For some reason, at the time that I wrote about my arts adventure at the Cimetiére du Montparnasse, I neglected to include one of the more-unusual grave markers there: the grave of Gerard Barthelemy, 1938-2002. Who was this man, and why did he want to be remembered with what appears to be a Roseate Spoonbill standing on top of his grave? Scroll down for more info ...
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Gerard Barthelemy (pictured at two different times below left) was an accomplished painter, although an example of his work below right doesn't suggest anything nearly as radical as his grave. He won the Prix de Rome - which is an annual contest for promising art students in France - in 1965, which allowed him to spend two years at the Villa Medici with the intention to see and copy the masterpieces of antiquity and the Renaissance. On a side note, to give some perspective on the Prix de Rome competition, it has been noted that the renowned painter Jacques-Louis David failed to win the prize three years in a row, and as a result of his distress over this was considering suicide - thankfully, he did not! But back to Barthelemy ...
After his stint in Rome, Barthelemy returned to Paris and had his first solo exhibition at the Galerie Claude Bernard in 1973. The 1970's also included exhibitions of his work at the Jeanne Bucher Gallery and the National Centre for Contemporary Art, both of which are also in Paris.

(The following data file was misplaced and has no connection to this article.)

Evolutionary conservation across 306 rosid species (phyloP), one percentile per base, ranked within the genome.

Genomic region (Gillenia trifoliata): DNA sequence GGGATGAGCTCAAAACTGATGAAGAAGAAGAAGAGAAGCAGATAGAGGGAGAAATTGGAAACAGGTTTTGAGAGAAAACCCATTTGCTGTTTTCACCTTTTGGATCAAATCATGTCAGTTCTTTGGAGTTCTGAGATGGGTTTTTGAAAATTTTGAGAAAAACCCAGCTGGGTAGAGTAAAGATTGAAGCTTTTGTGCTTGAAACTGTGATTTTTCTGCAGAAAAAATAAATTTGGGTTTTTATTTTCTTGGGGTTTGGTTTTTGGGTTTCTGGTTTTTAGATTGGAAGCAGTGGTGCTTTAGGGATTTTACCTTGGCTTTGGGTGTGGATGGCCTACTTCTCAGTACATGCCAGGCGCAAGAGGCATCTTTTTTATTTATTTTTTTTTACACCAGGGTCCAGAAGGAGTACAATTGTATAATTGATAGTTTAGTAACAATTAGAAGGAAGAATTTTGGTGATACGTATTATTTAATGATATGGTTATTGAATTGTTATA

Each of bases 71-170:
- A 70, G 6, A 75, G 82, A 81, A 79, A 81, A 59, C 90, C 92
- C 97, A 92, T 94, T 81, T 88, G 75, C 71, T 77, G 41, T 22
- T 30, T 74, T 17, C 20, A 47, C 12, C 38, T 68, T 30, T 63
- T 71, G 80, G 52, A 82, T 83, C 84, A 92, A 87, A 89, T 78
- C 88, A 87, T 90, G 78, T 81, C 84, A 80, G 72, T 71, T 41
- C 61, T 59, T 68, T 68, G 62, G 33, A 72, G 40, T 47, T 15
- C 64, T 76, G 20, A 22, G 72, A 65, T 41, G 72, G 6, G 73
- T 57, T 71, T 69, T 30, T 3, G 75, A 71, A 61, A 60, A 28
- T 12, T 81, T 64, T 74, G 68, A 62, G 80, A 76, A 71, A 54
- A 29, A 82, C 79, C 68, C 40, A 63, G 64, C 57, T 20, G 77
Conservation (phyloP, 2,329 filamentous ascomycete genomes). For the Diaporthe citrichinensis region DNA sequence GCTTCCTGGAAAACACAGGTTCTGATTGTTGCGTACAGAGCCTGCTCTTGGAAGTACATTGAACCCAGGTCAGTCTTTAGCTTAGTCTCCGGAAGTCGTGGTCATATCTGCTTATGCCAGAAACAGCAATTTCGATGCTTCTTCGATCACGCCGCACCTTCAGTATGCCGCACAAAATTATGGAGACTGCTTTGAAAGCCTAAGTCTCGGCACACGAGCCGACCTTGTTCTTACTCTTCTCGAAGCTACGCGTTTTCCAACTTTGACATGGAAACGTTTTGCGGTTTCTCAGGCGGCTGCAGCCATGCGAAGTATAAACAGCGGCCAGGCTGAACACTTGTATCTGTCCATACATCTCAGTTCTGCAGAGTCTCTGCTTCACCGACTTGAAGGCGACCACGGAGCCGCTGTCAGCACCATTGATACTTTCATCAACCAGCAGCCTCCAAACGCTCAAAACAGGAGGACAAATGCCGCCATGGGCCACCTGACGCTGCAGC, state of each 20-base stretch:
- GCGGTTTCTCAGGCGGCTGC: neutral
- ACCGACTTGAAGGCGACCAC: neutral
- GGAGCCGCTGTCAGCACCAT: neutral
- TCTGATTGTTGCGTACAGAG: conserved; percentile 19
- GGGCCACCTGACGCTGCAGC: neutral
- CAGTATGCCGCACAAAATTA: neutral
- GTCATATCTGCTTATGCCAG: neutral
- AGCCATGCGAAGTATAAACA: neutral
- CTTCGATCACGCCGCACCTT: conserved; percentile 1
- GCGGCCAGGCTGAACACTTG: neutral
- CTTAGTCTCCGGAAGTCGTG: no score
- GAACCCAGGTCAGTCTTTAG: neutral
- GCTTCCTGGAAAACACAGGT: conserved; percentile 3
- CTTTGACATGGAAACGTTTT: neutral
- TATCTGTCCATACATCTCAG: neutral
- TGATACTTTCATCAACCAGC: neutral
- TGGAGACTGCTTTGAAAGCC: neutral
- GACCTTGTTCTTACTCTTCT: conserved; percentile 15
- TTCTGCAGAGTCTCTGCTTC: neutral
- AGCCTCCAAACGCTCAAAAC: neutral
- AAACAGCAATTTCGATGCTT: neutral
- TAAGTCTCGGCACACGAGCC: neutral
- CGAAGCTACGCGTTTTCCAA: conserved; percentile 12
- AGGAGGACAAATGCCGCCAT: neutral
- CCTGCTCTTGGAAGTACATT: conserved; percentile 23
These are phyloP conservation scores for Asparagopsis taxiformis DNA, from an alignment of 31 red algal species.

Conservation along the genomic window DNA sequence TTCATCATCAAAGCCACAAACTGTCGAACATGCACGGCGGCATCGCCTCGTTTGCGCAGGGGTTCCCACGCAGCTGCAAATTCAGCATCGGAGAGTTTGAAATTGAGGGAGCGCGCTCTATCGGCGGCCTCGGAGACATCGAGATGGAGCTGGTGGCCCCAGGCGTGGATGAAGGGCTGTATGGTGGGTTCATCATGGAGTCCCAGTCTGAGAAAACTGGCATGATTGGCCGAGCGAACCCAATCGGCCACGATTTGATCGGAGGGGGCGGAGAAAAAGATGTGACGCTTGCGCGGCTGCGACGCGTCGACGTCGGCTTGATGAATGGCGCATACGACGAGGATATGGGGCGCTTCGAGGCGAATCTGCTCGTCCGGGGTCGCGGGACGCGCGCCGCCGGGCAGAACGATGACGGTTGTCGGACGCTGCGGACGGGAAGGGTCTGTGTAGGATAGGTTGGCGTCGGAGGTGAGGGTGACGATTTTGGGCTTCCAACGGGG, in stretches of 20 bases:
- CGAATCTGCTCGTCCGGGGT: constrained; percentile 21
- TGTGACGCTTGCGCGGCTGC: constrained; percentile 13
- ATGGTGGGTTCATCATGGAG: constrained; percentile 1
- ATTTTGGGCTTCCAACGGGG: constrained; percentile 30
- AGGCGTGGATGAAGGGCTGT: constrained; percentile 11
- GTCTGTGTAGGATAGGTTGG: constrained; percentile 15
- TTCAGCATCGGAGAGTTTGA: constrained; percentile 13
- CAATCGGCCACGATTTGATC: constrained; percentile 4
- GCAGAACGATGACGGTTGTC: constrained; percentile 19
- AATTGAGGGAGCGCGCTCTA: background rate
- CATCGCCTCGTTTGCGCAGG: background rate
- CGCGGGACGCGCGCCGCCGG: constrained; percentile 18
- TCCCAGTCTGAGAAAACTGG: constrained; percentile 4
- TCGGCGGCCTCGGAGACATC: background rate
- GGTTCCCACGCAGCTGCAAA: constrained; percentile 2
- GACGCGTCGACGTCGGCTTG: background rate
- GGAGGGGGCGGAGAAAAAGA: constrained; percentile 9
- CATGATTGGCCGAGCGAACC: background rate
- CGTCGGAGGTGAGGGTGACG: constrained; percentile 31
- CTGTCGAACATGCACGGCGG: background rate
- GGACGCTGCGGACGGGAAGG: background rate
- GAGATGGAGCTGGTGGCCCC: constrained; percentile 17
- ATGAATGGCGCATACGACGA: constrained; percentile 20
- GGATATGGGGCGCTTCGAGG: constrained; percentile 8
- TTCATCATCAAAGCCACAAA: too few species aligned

But again, why the bird for his grave? The only clue I can uncover is that he had an exhibition in 1983 titled "Portraits of Birds" at the Cultural Center of Boulogne, which is a suburb west of Paris. I scoured the web looking for an example of one of his bird paintings, and trust me, it seemed like a futile search until I found this single image (below left), which still doesn't really give a solid clue about the meaning of his grave.
While most of my initial searches for art by Gerard Barthelemy revealed the somewhat traditional seascapes like the one posted above, it does appear that his work did take a more-adventurous turn later, as I found on the now-defunct website of Galerie Helene Trintignan. It is here that I finally found an art work with a reference to a Roseate Spoonbill - if you look at this painting titled "Naked in the Studio," (below right) an oil on wood piece from 1995, you'll see what seems like a bust of a Roseate Spoonbill seated on a chair in the left side of the painting. It's hard to guess what significance this bird held for Barthelemy, but it clearly matches up with the bird on his grave.
Gerard Barthelemy, "Blackbirds," 1997, oil on canvas.
Gerard Barthelemy, "Naked in the Studio," 1995, oil on wood.
Here's two more views of Gerard Barthelemy's grave at the Cimetiére du Montparnasse:
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